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Studebaker Electric Wagon Restoration

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  • silverhawk
    replied
    Oh wow!! That is amazing!!! I can't wait to see this beauty again!

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  • barnlark
    replied
    Definitely looks beefy!

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  • PlainBrownR2
    replied
    I know nothing about it or the detailed history on the electrics, other than it was part of the concours and it was in the picture sets at a time where my interest in the Studes was in building a truck for the model car contest. Compared to the Runabout at Omaha, it does look fairly beefy though, but it is built in the same way the recent wagons of old were constructed.

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  • barnlark
    replied
    Originally posted by PlainBrownR2 View Post
    It was this one ....

    That '02 looks huge! If my limited local Studebaker history memory cells serve me correctly, that info tag in that picture is incorrect. I'm fairly sure the 1902 vehicles were all built in Cleveland on Garford frames from their nearby Elyria factory. They moved all horseless production soon after to South Bend. Someone from the Antique Studebaker Club should know the exact final move date from Cleveland. 1903? '04?

    By the way, great work, James. Looks amazing already.

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  • mbstude
    replied
    Way cool James. Good on you for undertaking the restoration of that one.

    Originally posted by rockne10 View Post
    I believe the other still exists but do not know where it is displayed. Still a resource for evaluating battery and motive power.
    Pretty sure it's in the SNM in South Bend.

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  • rockne10
    replied
    This 1908 Studebaker electric is displayed at the Swigart Museum in Huntingdon, Pa. It is one of two built to carry legislators through the subway between the U.S. Capitol building and legislative offices. I believe the other still exists but do not know where it is displayed. Still a resource for evaluating battery and motive power.



    http://www.swigartmuseum.com/

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  • Dick Clemens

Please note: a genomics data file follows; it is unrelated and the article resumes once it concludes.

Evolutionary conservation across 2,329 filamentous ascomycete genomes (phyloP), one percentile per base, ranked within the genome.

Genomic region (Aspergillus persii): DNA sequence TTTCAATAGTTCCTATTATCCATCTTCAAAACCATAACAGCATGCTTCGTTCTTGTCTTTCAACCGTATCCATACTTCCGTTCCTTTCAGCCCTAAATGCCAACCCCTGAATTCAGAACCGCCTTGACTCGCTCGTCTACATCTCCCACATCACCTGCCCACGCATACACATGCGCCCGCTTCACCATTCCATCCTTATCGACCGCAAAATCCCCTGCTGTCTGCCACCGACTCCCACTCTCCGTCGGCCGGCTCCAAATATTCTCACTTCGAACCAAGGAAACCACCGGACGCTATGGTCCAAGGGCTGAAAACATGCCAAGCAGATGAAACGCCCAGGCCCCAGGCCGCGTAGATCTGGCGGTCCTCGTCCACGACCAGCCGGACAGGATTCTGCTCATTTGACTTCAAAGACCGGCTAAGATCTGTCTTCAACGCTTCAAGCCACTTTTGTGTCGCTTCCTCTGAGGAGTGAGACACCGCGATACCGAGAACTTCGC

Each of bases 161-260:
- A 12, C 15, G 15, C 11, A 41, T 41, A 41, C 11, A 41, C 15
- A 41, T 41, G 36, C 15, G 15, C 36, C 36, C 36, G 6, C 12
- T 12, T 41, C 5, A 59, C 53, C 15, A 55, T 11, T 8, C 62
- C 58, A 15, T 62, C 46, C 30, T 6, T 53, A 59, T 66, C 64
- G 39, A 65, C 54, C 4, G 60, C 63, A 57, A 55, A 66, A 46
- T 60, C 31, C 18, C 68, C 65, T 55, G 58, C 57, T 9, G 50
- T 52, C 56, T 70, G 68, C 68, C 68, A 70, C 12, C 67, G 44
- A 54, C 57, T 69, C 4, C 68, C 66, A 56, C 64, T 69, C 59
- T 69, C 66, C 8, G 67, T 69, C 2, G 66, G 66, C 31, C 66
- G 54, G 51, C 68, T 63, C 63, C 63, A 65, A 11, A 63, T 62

replied
    Rich: Barney Rademacher's car was an 03 gas powered.
    The Electric at the 96 IM at the Queen Mary came out of Arizona.

    studedick from the lower Ozarks
    Last edited by Dick Clemens; 02-24-2011, 04:10 AM.

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  • tutone63
    replied
    All right!!

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  • PlainBrownR2
    replied
    It was this one ....

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  • StudeRich
    replied
    Originally posted by PlainBrownR2 View Post


    If it helps any, I have a couple of pictures from the Queen Mary meet way back when, that shows a 1902 Studebaker Electric with a Westinghouse Motor on a 48 volt system .
    That was probably Barney Radimaker's Car, very rare and in nice condition.

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  • studegary
    replied
    C. Studebaker from Ohio used to bring electric cars to SDC meets, but I do not remember any electric commercial vehicles. Someone else brought an electric to the first (1980, IIRC) Gettysburg SDC International.
    You deserve a lot of credit for undertaking this project. What will propel it?

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  • PlainBrownR2
    replied
    I guess really the big question is what electric motor or battery system are you going to use to move the vehicle.
    Modern battery in wooden cases with hardware to give the look of a by gone Wooden Battery?


    If it helps any, I have a couple of pictures from the Queen Mary meet way back when, that shows a 1902 Studebaker Electric with a Westinghouse Motor on a 48 volt system .

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  • godlovsUall
    replied
    Stephanie & James we are so proud of you & your achievements with the studebaker museum & 50s dinner.
    We know how hard you have worked & the sacrifices you have made to achieve this special museum. We love being a part of it.
    May God bless you .
    Betty & Bob Lemke
    Stephanies mother & dad.

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  • raprice
    replied
    James,
    Beautiful workmanship on the body. Boy, I wish I had that kind of talent! By the looks of it, you should be finished when you need to. Best of luck. What you have is truly rare and magnificent.
    Rog

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  • StudeRich
    replied
    Simply Fantastic!

    Absolutely Fantastic progress on the Electric Wagon James, it sure does not look like it did when I saw it last at the Museum!

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